Businessman Oei Hong Leong battles Raffles Education's Chew Hua Seng over agreement 'sealed with handshake'

Raffles Education chairman Chew Hua Seng (left) and tycoon Oei Hong Leong toasting champagne in an undated photo that was included in court documents.
Raffles Education chairman Chew Hua Seng (left) and tycoon Oei Hong Leong toasting champagne in an undated photo that was included in court documents.

SINGAPORE - Photographs of businessman Oei Hong Leong and Raffles Education Corporation chairman Chew Hua Seng having champagne and shaking hands were tendered in court on Monday (Sept 2), as the two faced off over a handwritten document they had signed moments before the pictures were taken.

The note, written in Mr Chew's hand, states that he will procure a buyer for Mr Oei's shares in mainboard-listed Raffles Education at a price of 44 cents per share within a month.

Mr Oei, relying on the record - which was rewritten, word for word, so that each side can have a copy - is suing Mr Chew for allegedly reneging on his promise.

He and his company, Oei Hong Leong Art Museum, are claiming damages of between $15 million and $26.5 million, depending on the method of calculation.

"A man's word is his bond. A gentleman's handshake is worth infinitely more than any signature. But not for the defendant," said the opening statement of Mr Oei's lawyers, Senior Counsel Davinder Singh and Mr Jaikanth Shankar.

"For him, promises which he penned in his own words and signed, and then rewrote word for word... and signed again, and which were both witnessed and then sealed with a handshake, count for nothing."

Mr Chew, who is represented by Senior Counsel Alvin Yeo, contends that the handwritten records are only a note of a "friendly" agreement which is not legally binding.

The handwritten notes were signed on Oct 16, 2017, at the house of Mr Oei's sister, Ms Sukmawati Widjaja, who has been friends and neighbours with Mr Chew and his wife for almost a decade.


Ms Sukmawati had offered to host a dinner to resolve the rift between both men that arose after Mr Oei became unhappy over a share placement exercise.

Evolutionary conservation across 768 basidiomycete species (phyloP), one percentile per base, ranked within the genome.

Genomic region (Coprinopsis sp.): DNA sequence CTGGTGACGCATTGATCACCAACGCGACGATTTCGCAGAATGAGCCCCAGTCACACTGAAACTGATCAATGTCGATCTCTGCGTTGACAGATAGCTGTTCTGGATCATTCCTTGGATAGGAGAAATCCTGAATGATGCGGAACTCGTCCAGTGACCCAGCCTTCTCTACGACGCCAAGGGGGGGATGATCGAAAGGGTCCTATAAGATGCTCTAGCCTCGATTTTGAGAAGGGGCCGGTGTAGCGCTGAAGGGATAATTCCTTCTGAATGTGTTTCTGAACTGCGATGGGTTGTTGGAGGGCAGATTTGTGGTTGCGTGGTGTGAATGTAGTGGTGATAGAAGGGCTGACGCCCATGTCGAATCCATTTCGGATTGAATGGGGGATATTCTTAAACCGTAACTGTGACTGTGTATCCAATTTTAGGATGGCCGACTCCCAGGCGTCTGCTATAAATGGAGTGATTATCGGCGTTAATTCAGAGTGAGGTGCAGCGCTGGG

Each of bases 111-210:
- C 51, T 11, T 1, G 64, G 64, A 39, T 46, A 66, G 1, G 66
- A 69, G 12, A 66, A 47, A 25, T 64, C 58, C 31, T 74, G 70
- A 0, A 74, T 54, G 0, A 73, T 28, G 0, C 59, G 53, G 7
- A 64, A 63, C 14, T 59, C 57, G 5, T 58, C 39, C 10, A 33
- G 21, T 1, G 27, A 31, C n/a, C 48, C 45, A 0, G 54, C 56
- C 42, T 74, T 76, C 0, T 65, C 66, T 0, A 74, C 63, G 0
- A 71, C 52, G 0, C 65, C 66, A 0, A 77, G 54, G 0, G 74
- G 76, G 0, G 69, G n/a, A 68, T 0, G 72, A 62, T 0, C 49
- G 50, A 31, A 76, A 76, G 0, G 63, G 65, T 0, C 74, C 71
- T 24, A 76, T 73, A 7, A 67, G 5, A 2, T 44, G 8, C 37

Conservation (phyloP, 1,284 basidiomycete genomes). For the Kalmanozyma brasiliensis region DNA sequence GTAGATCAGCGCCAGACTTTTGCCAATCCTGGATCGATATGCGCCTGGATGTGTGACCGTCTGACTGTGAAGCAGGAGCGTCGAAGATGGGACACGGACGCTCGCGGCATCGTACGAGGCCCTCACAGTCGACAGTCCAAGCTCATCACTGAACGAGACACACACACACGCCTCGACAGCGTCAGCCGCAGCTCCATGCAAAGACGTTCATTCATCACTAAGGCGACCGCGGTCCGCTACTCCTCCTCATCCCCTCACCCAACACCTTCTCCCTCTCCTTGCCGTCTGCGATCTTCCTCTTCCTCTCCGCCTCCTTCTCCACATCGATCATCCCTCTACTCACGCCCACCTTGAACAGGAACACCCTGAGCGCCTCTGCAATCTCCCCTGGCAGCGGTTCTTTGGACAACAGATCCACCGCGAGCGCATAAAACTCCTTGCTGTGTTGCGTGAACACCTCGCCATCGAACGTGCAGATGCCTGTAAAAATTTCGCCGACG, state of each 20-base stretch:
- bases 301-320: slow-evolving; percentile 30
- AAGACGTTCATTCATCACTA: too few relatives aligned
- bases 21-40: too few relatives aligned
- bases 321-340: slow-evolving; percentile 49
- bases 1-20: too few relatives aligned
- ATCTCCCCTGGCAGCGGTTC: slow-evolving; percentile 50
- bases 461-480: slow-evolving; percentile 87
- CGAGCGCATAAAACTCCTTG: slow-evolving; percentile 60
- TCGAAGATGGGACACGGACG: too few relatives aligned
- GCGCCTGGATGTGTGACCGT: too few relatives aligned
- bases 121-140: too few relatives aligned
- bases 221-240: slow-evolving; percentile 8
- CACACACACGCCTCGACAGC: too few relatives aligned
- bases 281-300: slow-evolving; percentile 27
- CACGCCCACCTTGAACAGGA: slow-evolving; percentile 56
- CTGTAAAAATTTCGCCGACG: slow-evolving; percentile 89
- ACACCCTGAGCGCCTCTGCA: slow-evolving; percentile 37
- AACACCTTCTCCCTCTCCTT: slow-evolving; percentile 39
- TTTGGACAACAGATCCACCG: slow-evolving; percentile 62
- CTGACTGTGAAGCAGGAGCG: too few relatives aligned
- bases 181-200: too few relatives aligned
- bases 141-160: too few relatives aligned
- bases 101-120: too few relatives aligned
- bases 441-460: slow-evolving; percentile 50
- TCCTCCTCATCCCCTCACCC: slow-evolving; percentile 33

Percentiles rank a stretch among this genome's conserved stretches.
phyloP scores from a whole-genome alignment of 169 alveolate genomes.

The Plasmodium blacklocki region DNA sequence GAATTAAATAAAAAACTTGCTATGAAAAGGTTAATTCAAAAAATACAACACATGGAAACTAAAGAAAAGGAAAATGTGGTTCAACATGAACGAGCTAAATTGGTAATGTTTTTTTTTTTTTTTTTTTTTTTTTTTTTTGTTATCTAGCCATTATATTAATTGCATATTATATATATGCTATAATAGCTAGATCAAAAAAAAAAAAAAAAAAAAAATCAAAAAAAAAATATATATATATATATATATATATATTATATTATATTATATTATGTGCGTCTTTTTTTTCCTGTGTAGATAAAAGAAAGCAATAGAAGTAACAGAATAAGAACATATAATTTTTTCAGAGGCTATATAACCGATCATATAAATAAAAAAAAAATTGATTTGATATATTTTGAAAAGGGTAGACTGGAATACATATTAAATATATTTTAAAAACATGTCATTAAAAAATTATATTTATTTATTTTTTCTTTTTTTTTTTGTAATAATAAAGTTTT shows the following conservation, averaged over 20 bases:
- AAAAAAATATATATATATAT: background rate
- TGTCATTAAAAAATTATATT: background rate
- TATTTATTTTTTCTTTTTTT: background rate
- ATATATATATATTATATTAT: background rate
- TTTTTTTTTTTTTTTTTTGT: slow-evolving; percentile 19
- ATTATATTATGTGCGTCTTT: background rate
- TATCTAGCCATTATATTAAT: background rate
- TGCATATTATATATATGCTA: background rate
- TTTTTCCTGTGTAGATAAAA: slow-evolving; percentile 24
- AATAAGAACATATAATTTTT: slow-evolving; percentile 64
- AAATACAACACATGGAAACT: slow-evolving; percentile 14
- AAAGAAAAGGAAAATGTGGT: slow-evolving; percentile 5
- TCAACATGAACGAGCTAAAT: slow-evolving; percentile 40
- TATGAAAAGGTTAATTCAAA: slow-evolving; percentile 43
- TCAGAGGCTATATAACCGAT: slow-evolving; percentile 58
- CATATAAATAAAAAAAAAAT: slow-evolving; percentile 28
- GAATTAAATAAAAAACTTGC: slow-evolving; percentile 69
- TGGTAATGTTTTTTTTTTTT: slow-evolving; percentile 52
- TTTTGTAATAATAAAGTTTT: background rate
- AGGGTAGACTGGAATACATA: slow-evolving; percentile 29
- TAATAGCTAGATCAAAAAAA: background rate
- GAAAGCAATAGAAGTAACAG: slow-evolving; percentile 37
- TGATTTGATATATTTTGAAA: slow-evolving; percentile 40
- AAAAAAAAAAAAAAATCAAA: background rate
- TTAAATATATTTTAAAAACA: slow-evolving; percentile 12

On Sept 28, 2017, Raffles Education announced that it would issue up to 95 million new ordinary shares at 30 cents per share.

In a letter on Oct 6, 2017, Mr Oei expressed surprise that Mr Chew had decided to effect the placement to undisclosed parties. He added that shareholders were entitled to know the names of these parties.

On Oct 10, 2017, Raffles Education announced the share placement.

As a result, the stake that Mr Oei and his company held in Raffles Education was diluted from 14.04 per cent to 12.88 per cent.

Mr Oei then wrote to the board asking for an extraordinary general meeting (EGM) to be held. He asked for a vote to be taken to disclose the identities of the parties and to remove Mr Chew from his appointments.

Mr Chew said in his affidavit that Mr Oei was “unhappy” with the placement.

On Oct 16, 2017, Mr Oei and Mr Chew met at Ms Sukmawati's house to discuss the dispute and the possibility of one of them buying the other out.

After those discussions, Mr Chew composed the note with the words "Confidential Agreement" at the top.

He wrote that both men have come to an "amicable solution with regards to the differences of opinion" and that Mr Chew will procure a buyer for Mr Oei's lot of shares at the price of 44 cents per share within one month from that day.

On his part, Mr Oei agreed to withdraw his request for an EGM.

After both copies were signed, both men shook hands, and posed for photographs.

Mr Chew contends that there was no intention by the parties to enter into a legally binding agreement at the casual meeting held to mend fences over dinner and drinks.

The note, he said, was jotted down on Mr Oei's request to show their families that they had reconciled.

Mr Oei argued that Mr Chew had contrived the notion of a friendly and non-binding agreement to cover up for his "completely unacceptable" decision to conceal the price-sensitive matters in the agreement from the investing public.

The trial continues on Tuesday.